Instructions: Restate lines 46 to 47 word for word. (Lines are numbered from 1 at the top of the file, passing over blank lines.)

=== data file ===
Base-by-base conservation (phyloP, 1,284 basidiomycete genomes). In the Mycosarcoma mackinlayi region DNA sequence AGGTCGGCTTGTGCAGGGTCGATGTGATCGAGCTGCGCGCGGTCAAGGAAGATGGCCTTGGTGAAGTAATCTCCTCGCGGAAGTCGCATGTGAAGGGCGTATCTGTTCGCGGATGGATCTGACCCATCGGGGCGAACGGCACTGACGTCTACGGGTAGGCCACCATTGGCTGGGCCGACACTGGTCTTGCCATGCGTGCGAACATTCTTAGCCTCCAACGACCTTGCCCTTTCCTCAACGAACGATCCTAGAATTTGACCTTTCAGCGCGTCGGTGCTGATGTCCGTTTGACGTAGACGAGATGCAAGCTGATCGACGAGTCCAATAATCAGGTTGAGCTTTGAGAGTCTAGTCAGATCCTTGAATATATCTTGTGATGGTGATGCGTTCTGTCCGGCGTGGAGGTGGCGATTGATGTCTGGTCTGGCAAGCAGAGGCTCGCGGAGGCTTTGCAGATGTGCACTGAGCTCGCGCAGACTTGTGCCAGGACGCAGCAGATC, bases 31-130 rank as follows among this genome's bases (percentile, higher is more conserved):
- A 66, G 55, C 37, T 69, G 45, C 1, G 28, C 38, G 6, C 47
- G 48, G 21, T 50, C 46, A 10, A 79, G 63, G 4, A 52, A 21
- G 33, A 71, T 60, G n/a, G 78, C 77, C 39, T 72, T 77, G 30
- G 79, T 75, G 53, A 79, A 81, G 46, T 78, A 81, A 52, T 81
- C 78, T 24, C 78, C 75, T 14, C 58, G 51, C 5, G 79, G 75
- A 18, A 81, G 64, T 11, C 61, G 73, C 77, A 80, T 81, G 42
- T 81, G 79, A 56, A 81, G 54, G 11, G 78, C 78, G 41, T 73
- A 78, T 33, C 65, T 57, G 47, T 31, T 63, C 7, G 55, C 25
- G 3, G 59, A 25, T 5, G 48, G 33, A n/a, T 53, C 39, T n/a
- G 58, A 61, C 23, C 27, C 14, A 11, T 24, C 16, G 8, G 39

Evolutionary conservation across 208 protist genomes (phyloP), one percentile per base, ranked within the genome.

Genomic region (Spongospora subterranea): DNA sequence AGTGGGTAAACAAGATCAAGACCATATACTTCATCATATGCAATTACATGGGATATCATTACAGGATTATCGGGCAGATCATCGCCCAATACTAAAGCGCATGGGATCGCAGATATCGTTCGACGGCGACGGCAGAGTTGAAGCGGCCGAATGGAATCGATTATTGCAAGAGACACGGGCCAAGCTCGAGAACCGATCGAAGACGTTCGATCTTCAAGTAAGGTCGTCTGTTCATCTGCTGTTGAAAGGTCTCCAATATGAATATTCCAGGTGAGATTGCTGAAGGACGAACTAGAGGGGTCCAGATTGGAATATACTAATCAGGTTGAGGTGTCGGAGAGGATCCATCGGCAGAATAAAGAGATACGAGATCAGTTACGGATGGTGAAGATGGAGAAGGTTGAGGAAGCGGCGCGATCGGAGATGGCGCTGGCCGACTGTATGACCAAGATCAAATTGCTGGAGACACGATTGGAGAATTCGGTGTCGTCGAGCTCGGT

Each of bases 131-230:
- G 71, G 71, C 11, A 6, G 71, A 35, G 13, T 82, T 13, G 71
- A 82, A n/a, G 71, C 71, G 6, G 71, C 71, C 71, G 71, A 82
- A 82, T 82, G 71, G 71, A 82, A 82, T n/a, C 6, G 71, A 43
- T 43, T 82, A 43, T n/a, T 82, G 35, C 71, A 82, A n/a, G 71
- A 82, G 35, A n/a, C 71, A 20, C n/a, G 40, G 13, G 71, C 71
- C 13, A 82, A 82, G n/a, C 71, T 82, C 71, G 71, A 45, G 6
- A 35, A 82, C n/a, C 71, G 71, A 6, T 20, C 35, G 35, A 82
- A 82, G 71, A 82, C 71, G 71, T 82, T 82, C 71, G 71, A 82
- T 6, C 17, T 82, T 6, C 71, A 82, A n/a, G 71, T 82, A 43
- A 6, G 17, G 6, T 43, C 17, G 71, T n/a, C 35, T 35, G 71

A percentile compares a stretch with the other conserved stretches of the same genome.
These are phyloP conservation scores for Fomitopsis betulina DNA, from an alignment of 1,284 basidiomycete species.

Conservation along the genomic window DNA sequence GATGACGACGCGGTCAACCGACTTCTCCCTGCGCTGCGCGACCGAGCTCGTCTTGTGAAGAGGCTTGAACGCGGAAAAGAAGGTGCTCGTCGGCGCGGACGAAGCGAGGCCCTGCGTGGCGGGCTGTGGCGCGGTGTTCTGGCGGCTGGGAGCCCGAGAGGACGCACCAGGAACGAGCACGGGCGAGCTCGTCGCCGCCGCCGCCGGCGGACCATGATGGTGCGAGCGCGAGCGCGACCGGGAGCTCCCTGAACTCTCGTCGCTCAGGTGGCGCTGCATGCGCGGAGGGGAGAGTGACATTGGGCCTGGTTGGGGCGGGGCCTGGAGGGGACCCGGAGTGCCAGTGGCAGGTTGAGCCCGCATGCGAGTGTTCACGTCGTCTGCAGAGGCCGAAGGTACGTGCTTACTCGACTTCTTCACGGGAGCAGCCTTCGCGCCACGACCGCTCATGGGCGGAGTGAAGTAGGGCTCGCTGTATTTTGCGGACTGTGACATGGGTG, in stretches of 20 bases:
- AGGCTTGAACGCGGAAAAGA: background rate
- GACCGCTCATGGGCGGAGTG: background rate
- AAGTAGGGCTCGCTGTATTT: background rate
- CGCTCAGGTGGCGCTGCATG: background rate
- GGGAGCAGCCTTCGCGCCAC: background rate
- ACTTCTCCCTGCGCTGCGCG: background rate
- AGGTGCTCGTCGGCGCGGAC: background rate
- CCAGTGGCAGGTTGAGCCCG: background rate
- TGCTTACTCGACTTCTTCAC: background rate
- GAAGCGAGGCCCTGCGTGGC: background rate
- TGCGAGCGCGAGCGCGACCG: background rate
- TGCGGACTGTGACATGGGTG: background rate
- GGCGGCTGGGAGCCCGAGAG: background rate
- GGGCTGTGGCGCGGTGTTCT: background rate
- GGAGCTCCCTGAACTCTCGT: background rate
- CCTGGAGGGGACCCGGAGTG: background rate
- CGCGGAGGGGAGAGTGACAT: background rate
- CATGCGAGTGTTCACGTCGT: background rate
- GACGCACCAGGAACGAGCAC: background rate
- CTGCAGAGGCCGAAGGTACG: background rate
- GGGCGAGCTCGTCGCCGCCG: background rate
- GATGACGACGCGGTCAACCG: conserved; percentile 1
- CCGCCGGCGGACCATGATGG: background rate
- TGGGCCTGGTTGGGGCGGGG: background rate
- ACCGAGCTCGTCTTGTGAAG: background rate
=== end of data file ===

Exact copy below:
- GACGCACCAGGAACGAGCAC: background rate
- CTGCAGAGGCCGAAGGTACG: background rate